To conduct the experiment, the researchers used vapors of lithium-6 atoms. This isotope of lithium contains three electrons, three protons and three neutrons. “The odd total number makes this a fermionic isotope, which means that the atoms behave similarly to electrons in a solid-state system,” said Benjamin Spar, a graduate student in physics at Princeton University and a co-lead author of the paper. When these gases are cooled down using laser beams to extreme temperatures only a few billionths of a degree above absolute zero, their behavior begins to be governed by the principles of quantum mechanics rather than the more familiar classical mechanics.

“Once we’ve achieved this quantum system, the next thing we do is load the atoms into the triangular optical lattice. In the cold atom setup, we can control how fast atoms move around or how strongly they interact with each other,” said Spar. 

In many strongly interacting systems, the particles in a lattice are organized into a “Mott insulator,” which is a state of matter in which a single particle occupies each site of the lattice. In this state, there are weak antiferromagnetic interactions due to superexchange between the spin of electrons on neighboring sites. But instead of using a Mott insulator, the researchers used a technique called “doping,” which either removes some particles, thereby leaving “holes” in the lattice, or adds extra particles. 

“We don’t start with one atom per site in our experiment,” said Bakr. “Instead, we dope the lattice with holes or particles. And when you do this, you find that there is a much more robust form of magnetism that is observed in these systems with higher energy scale than the usual superexchange magnetism. This energy scale has to do with hopping of the atoms in the lattice.” 

Leveraging the much larger lattice site spacings in optical lattices compared to real materials, the researchers were able to see what was occurring on the single-site level with an optical microscope. They found that the objects responsible for this new form of magnetism are a new type of magnetic polaron. 

“A polaron is a quasiparticle that emerges in a quantum system with many interacting constituents,” said Bakr. “It acts very much like a regular particle, in the sense it has properties like a charge, a spin, and effective mass, but it is not an actual particle like an atom. In this case, it is a dopant that moves around with a disturbance to its magnetic environment, or how the spins around it are aligned relative to each other.”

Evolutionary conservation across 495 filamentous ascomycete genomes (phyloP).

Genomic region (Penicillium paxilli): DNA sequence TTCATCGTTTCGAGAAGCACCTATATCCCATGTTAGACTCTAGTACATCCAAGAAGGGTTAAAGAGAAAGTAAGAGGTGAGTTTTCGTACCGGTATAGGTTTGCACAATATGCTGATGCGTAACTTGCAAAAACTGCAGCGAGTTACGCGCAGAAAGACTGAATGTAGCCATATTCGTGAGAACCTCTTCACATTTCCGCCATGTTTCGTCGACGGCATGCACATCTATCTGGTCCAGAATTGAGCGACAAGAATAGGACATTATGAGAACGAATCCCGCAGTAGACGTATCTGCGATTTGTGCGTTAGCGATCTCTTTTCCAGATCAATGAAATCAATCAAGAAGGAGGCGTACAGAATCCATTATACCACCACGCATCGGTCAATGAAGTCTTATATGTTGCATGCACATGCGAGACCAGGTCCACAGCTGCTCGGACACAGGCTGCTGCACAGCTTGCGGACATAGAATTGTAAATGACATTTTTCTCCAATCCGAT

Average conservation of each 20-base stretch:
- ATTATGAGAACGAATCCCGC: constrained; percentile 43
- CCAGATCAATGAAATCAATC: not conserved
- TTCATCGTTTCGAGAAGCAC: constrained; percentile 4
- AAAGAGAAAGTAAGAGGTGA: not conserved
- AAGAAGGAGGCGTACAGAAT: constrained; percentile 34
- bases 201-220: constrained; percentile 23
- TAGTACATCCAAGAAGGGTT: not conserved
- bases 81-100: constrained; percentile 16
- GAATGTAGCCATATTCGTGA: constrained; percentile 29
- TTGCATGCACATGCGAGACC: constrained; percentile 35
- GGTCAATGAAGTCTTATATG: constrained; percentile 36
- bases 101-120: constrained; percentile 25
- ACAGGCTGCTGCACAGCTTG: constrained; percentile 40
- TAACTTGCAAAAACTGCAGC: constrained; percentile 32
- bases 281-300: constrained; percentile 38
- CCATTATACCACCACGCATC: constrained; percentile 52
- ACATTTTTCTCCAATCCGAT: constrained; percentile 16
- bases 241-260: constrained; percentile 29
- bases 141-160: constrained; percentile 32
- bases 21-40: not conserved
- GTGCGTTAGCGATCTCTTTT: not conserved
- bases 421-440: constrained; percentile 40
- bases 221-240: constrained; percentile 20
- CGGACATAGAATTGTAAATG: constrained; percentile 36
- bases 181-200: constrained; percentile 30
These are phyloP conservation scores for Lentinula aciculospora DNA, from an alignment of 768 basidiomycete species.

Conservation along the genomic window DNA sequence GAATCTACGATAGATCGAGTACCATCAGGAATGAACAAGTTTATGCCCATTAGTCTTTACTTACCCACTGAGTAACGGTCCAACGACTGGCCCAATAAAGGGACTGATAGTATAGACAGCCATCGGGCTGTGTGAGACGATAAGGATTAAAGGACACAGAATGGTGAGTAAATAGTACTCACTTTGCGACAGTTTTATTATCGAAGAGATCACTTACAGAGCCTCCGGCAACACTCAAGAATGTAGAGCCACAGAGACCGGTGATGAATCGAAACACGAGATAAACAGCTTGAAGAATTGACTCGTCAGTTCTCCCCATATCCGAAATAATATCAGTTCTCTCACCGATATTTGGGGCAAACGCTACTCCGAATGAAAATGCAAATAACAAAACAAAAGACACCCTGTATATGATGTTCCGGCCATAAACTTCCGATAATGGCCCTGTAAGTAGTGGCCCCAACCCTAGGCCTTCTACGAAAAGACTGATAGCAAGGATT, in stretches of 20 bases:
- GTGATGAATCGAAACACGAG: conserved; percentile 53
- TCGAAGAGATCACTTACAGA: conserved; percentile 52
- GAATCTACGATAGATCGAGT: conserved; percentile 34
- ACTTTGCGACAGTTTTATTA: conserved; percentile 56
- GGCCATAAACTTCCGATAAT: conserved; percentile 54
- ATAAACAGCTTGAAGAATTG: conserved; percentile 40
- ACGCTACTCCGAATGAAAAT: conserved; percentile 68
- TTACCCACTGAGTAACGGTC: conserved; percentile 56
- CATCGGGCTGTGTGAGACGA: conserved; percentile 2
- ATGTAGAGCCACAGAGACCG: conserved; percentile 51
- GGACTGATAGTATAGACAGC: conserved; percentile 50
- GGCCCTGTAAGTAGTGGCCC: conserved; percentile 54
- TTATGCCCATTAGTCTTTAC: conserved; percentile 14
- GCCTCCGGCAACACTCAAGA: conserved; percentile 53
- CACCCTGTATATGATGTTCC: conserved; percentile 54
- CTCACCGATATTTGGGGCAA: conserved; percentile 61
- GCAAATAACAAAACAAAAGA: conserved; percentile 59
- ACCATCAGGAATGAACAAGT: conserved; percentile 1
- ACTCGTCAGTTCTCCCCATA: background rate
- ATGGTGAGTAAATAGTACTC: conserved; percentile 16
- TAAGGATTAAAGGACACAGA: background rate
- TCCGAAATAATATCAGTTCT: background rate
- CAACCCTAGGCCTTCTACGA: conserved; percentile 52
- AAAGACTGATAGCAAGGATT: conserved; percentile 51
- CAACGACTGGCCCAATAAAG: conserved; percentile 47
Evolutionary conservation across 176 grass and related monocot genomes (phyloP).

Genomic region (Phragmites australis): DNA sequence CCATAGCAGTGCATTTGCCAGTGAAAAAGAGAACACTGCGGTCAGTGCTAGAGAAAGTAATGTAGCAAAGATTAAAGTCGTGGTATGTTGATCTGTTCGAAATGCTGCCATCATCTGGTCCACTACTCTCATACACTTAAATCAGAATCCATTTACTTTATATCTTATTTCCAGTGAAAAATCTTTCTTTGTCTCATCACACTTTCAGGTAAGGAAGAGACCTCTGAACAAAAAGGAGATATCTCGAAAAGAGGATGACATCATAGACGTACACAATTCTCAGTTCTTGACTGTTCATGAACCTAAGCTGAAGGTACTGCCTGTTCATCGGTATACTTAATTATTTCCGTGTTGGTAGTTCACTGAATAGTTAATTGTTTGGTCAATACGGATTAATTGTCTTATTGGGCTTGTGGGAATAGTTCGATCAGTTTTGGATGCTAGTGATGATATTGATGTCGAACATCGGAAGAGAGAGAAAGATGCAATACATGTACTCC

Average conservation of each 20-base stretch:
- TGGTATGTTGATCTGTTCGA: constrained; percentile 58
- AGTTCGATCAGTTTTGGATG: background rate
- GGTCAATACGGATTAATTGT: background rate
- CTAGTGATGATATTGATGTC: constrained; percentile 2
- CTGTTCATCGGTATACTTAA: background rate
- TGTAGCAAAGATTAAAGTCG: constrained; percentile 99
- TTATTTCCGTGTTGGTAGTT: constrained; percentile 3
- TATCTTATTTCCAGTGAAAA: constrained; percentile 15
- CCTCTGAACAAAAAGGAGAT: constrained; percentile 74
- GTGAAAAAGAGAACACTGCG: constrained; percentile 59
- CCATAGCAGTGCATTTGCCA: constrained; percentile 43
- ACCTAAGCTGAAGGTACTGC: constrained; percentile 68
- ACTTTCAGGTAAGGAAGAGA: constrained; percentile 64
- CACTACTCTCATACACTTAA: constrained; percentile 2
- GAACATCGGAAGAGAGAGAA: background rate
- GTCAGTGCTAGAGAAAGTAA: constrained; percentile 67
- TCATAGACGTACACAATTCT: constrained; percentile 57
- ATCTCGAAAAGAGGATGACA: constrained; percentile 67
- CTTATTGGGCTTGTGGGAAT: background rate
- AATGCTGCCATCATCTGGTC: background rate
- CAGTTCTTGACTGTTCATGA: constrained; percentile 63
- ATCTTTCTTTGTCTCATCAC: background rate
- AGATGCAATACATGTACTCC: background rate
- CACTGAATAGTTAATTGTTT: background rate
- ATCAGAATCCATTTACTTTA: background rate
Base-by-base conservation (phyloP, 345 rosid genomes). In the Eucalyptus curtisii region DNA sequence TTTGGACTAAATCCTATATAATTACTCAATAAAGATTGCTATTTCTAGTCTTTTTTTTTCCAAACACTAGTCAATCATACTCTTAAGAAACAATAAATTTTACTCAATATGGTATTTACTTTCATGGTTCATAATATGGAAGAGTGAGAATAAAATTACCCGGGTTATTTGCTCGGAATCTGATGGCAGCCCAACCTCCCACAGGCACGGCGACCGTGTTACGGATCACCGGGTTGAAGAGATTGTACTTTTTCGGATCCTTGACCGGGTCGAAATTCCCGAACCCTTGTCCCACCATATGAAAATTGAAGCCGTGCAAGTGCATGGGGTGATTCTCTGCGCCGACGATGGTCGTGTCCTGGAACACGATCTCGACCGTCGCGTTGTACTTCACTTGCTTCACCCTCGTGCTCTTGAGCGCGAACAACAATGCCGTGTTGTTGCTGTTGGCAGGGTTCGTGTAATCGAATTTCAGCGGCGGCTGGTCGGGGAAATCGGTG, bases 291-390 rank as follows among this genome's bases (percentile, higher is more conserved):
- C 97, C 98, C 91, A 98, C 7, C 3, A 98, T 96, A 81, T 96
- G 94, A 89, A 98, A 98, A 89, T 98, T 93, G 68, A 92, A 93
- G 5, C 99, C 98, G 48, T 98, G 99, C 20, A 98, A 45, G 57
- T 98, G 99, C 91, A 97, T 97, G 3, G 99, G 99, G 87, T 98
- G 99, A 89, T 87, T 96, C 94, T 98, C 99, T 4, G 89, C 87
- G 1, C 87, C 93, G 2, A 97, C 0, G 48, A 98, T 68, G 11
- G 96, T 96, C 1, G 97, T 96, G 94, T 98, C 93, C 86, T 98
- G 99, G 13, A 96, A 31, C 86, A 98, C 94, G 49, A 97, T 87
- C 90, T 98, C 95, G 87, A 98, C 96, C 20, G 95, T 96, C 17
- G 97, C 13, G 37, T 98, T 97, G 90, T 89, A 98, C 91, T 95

In real materials, this new form of magnetism has previously been observed in so-called moiré materials consisting of stacked two-dimensional crystals, and this has only occurred in the last year. 

“The probes of magnetism available for these materials are limited. Experiments with moiré materials have measured macroscopic effects, associated with how a large piece of material responds when a magnetic field is applied,” said Spar. “With the cold atom setup, we can dig deep into the microscopic physics responsible for the magnetism. We have taken detailed images revealing the spin correlations around the mobile dopants. For example, we find that a hole dopant surrounds itself with anti-aligned spins as it moves around, while a particle dopant does the opposite, surrounding itself with aligned spins.”

This research has far-reaching implications in condensed matter physics, even beyond understanding the physics of magnetism. For example, more complex versions of these polarons have been hypothesized to lead to mechanisms for hole dopants to pair up, which may result in superconductivity at high temperatures.

“The most exciting part of this research is that it truly is concurrent with studies in the condensed matter community,” said Max Prichard, a graduate student and co-lead author of the paper. “We are in the unique position to provide insight to a timely problem from a totally different angle, and all parties benefit.” 

Looking forward, the researchers are already devising new and innovative ways to further probe this new, exotic form of magnetism—and investigate the spin polaron in greater detail. 

“In this first experiment, we’ve simply taken snapshots of the polaron, which is only the first step,” said Prichard. “But we’re now interested in doing a spectroscopic measurement of the polarons. We want to see how long the polarons live in the interacting system, to measure the energy binding together a polaron’s constituents and its effective mass as it propagates in the lattice. There is a lot more to do.” 

Other members of the team are Zoe Yan, now at the University of Chicago, and theorists Ivan Morera, University of Barcelona, Spain, and Eugene Demler, Institute of Theoretical Physics in Zurich, Switzerland. The experimental work was supported by the National Science Foundation, the Army Research Office and the David and Lucile Packard Foundation. 

The study, “Directly imaging spin polarons in a kinetically frustrated Hubbard system,” by Max Prichard, Benjamin Spar, Ivan Morera, Eugene Demler, Zoe Yan, and Waseem S. Bakr was published online in the journal Nature on May 8, 2024 (DOI:10.1038/s41586-024-07356-6).